Dad bought his first Seabee in 1949 - traded a tired J-3 and $500 dollars for it. Dad had planed on reselling the Bee at a profit. However, he could not part with it after flying it home. I guess I come by my love of the Bee honestly. We purchased our present Bee in 1969. It was sitting derelict on the shores of the Hamilton Bay. It was a sad case. Damaged by the winds & vandalized by local kids, it definitely needed a new home. This Bee was strictly a flying boat. The landing gear had been stripped out - including all the hydraulic lines! The Bee had been operating in the north country supporting a hunting & fishing camp. Every panel on our Bee has a story to tell.

We hauled the Bee home on a trailer behind my brothers 1968 Dodge Charger & put it back into flying service. We operated on a limited budget, & did only what was necessary for safety. Basic VFR panel, no radios or navaids, original Republic interior. Fortunately Dad was a talented mechanic & excellent scrounger. He even found everything necessary to reinstall the landing gear. We flew the Bee 22 August 1971.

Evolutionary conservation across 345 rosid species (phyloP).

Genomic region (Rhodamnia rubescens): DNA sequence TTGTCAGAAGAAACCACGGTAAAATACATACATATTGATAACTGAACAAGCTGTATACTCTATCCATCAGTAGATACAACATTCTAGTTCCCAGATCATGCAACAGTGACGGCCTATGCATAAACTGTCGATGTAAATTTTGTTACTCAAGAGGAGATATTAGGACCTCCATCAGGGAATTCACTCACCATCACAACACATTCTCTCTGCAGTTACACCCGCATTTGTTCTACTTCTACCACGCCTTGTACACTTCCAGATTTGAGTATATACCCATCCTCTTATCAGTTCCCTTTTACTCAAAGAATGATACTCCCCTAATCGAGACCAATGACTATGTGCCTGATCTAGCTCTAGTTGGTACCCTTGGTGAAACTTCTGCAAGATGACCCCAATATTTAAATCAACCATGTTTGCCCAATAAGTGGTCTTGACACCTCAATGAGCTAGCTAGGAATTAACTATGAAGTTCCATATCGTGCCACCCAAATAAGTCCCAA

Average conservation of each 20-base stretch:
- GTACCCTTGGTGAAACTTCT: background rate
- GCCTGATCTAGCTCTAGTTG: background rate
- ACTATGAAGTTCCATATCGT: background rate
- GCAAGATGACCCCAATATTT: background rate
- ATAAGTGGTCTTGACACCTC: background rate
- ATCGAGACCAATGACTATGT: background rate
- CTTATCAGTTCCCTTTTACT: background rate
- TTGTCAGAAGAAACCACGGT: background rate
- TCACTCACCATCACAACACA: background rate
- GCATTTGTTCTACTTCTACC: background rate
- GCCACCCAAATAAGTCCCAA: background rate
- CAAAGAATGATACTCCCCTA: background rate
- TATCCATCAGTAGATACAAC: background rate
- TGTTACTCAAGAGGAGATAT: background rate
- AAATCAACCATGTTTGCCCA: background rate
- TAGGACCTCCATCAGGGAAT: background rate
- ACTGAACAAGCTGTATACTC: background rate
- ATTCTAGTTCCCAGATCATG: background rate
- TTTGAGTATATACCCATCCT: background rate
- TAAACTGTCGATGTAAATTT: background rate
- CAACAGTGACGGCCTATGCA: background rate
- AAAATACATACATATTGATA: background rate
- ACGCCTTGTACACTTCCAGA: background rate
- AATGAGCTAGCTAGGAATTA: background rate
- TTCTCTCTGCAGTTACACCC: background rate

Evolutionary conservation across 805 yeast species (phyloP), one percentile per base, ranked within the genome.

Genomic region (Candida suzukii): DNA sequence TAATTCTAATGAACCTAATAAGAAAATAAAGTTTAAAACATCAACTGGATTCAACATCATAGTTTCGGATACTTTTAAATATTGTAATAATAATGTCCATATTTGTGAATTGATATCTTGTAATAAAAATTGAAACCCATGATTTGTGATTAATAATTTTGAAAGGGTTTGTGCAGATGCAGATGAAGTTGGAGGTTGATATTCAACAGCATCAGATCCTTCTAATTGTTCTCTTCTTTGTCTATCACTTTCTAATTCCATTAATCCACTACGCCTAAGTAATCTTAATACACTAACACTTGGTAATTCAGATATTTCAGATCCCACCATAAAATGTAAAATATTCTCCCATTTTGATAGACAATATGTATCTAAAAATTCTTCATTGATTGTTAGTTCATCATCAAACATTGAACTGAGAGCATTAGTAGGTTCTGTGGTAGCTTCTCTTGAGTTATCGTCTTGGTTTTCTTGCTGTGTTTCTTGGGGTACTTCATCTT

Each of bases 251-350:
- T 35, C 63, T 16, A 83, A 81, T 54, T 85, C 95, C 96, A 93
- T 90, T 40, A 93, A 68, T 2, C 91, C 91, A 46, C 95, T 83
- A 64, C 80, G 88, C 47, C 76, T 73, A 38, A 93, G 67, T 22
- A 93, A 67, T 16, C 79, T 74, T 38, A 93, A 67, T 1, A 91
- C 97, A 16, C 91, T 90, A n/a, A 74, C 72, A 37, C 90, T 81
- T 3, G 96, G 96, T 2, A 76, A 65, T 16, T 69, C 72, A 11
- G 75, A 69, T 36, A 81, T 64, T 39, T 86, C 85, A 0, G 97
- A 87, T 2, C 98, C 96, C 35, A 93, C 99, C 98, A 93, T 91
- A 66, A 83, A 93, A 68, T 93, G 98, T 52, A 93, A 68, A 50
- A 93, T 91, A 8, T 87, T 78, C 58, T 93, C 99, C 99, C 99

Brian at 18 Months in front of Dad's<br>1st seabee. CF-DJV
Brian at 18 Months in front of Dad's
1st seabee. CF-DJV

Like Dad, I always figured we would fly the Bee for a while & then sell it. That was over 30 years ago! The Bee really spoils you for flying most other light planes. The only downside to the Bee was the Franklin. The Bee has a large cabin, & the Franklin is only 215 H.P. It is an easy plane to overload. Franklin reliability was a constant concern. You really had to enjoy getting you're hands dirty on a frequent basis & maintain a good supply of spare parts.

If you go for a ride in a Bee, be careful. Seabee fever is contagious & it can be very difficult to cure.

Gold Rock Lodge, Norland, Ont.
Gold Rock Lodge, Norland, Ont.
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